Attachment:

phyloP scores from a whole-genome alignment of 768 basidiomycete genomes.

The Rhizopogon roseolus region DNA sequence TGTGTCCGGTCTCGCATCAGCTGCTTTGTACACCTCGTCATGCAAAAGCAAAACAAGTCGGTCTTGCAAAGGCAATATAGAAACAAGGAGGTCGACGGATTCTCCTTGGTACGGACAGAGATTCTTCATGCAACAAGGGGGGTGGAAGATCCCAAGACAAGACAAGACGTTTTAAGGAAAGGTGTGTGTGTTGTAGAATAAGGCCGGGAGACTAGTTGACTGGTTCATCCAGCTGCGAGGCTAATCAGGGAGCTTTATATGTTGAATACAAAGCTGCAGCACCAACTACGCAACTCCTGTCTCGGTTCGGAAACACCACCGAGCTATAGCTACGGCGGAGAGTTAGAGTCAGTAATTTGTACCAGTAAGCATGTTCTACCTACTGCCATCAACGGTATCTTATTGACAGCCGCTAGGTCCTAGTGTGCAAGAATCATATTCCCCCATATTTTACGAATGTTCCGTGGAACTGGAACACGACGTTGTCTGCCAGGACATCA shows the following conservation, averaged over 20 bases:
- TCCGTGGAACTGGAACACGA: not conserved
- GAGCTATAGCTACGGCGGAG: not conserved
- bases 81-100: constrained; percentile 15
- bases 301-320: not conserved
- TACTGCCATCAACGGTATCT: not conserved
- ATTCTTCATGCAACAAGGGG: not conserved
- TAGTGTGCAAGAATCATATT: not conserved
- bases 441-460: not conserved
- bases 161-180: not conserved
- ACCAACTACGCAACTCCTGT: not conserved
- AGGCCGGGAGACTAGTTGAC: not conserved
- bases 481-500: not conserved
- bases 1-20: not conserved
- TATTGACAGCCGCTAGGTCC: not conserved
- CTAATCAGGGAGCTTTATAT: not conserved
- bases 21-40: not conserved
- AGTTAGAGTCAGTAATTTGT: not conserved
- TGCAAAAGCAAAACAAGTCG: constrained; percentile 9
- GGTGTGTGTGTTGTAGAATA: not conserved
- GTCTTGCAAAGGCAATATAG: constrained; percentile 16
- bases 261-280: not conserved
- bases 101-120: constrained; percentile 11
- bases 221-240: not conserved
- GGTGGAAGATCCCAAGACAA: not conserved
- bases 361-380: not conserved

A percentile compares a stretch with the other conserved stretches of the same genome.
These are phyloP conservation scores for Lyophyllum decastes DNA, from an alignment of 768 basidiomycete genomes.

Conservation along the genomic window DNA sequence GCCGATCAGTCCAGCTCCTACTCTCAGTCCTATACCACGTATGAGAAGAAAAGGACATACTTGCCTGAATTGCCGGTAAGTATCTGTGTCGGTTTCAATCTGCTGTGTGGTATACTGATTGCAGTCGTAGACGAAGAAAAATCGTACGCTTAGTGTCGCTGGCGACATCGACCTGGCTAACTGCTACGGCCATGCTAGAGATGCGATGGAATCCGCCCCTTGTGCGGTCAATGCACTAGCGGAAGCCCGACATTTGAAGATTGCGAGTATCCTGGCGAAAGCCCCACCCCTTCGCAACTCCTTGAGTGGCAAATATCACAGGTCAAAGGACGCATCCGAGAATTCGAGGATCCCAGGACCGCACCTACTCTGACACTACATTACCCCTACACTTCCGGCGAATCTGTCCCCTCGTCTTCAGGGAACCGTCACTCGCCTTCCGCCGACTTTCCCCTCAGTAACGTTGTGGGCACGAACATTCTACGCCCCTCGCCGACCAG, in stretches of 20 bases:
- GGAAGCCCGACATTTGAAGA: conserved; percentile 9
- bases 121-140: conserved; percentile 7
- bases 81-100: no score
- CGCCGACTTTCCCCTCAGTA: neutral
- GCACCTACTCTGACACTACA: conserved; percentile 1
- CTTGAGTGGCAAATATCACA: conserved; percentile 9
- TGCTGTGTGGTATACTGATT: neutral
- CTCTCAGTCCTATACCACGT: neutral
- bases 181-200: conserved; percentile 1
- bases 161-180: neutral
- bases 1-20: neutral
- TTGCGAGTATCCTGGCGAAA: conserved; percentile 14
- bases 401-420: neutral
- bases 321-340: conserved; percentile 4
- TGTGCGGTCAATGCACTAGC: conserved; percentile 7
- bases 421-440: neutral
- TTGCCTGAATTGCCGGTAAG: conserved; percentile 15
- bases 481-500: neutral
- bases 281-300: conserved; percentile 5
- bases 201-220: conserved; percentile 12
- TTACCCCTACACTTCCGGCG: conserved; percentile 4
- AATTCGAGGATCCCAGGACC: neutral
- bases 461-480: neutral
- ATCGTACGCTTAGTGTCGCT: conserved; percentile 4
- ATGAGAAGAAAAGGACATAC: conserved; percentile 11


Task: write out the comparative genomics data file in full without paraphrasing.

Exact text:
phyloP scores from a whole-genome alignment of 768 basidiomycete genomes.

The Rhizopogon roseolus region DNA sequence TGTGTCCGGTCTCGCATCAGCTGCTTTGTACACCTCGTCATGCAAAAGCAAAACAAGTCGGTCTTGCAAAGGCAATATAGAAACAAGGAGGTCGACGGATTCTCCTTGGTACGGACAGAGATTCTTCATGCAACAAGGGGGGTGGAAGATCCCAAGACAAGACAAGACGTTTTAAGGAAAGGTGTGTGTGTTGTAGAATAAGGCCGGGAGACTAGTTGACTGGTTCATCCAGCTGCGAGGCTAATCAGGGAGCTTTATATGTTGAATACAAAGCTGCAGCACCAACTACGCAACTCCTGTCTCGGTTCGGAAACACCACCGAGCTATAGCTACGGCGGAGAGTTAGAGTCAGTAATTTGTACCAGTAAGCATGTTCTACCTACTGCCATCAACGGTATCTTATTGACAGCCGCTAGGTCCTAGTGTGCAAGAATCATATTCCCCCATATTTTACGAATGTTCCGTGGAACTGGAACACGACGTTGTCTGCCAGGACATCA shows the following conservation, averaged over 20 bases:
- TCCGTGGAACTGGAACACGA: not conserved
- GAGCTATAGCTACGGCGGAG: not conserved
- bases 81-100: constrained; percentile 15
- bases 301-320: not conserved
- TACTGCCATCAACGGTATCT: not conserved
- ATTCTTCATGCAACAAGGGG: not conserved
- TAGTGTGCAAGAATCATATT: not conserved
- bases 441-460: not conserved
- bases 161-180: not conserved
- ACCAACTACGCAACTCCTGT: not conserved
- AGGCCGGGAGACTAGTTGAC: not conserved
- bases 481-500: not conserved
- bases 1-20: not conserved
- TATTGACAGCCGCTAGGTCC: not conserved
- CTAATCAGGGAGCTTTATAT: not conserved
- bases 21-40: not conserved
- AGTTAGAGTCAGTAATTTGT: not conserved
- TGCAAAAGCAAAACAAGTCG: constrained; percentile 9
- GGTGTGTGTGTTGTAGAATA: not conserved
- GTCTTGCAAAGGCAATATAG: constrained; percentile 16
- bases 261-280: not conserved
- bases 101-120: constrained; percentile 11
- bases 221-240: not conserved
- GGTGGAAGATCCCAAGACAA: not conserved
- bases 361-380: not conserved

A percentile compares a stretch with the other conserved stretches of the same genome.
These are phyloP conservation scores for Lyophyllum decastes DNA, from an alignment of 768 basidiomycete genomes.

Conservation along the genomic window DNA sequence GCCGATCAGTCCAGCTCCTACTCTCAGTCCTATACCACGTATGAGAAGAAAAGGACATACTTGCCTGAATTGCCGGTAAGTATCTGTGTCGGTTTCAATCTGCTGTGTGGTATACTGATTGCAGTCGTAGACGAAGAAAAATCGTACGCTTAGTGTCGCTGGCGACATCGACCTGGCTAACTGCTACGGCCATGCTAGAGATGCGATGGAATCCGCCCCTTGTGCGGTCAATGCACTAGCGGAAGCCCGACATTTGAAGATTGCGAGTATCCTGGCGAAAGCCCCACCCCTTCGCAACTCCTTGAGTGGCAAATATCACAGGTCAAAGGACGCATCCGAGAATTCGAGGATCCCAGGACCGCACCTACTCTGACACTACATTACCCCTACACTTCCGGCGAATCTGTCCCCTCGTCTTCAGGGAACCGTCACTCGCCTTCCGCCGACTTTCCCCTCAGTAACGTTGTGGGCACGAACATTCTACGCCCCTCGCCGACCAG, in stretches of 20 bases:
- GGAAGCCCGACATTTGAAGA: conserved; percentile 9
- bases 121-140: conserved; percentile 7
- bases 81-100: no score
- CGCCGACTTTCCCCTCAGTA: neutral
- GCACCTACTCTGACACTACA: conserved; percentile 1
- CTTGAGTGGCAAATATCACA: conserved; percentile 9
- TGCTGTGTGGTATACTGATT: neutral
- CTCTCAGTCCTATACCACGT: neutral
- bases 181-200: conserved; percentile 1
- bases 161-180: neutral
- bases 1-20: neutral
- TTGCGAGTATCCTGGCGAAA: conserved; percentile 14
- bases 401-420: neutral
- bases 321-340: conserved; percentile 4
- TGTGCGGTCAATGCACTAGC: conserved; percentile 7
- bases 421-440: neutral
- TTGCCTGAATTGCCGGTAAG: conserved; percentile 15
- bases 481-500: neutral
- bases 281-300: conserved; percentile 5
- bases 201-220: conserved; percentile 12
- TTACCCCTACACTTCCGGCG: conserved; percentile 4
- AATTCGAGGATCCCAGGACC: neutral
- bases 461-480: neutral
- ATCGTACGCTTAGTGTCGCT: conserved; percentile 4
- ATGAGAAGAAAAGGACATAC: conserved; percentile 11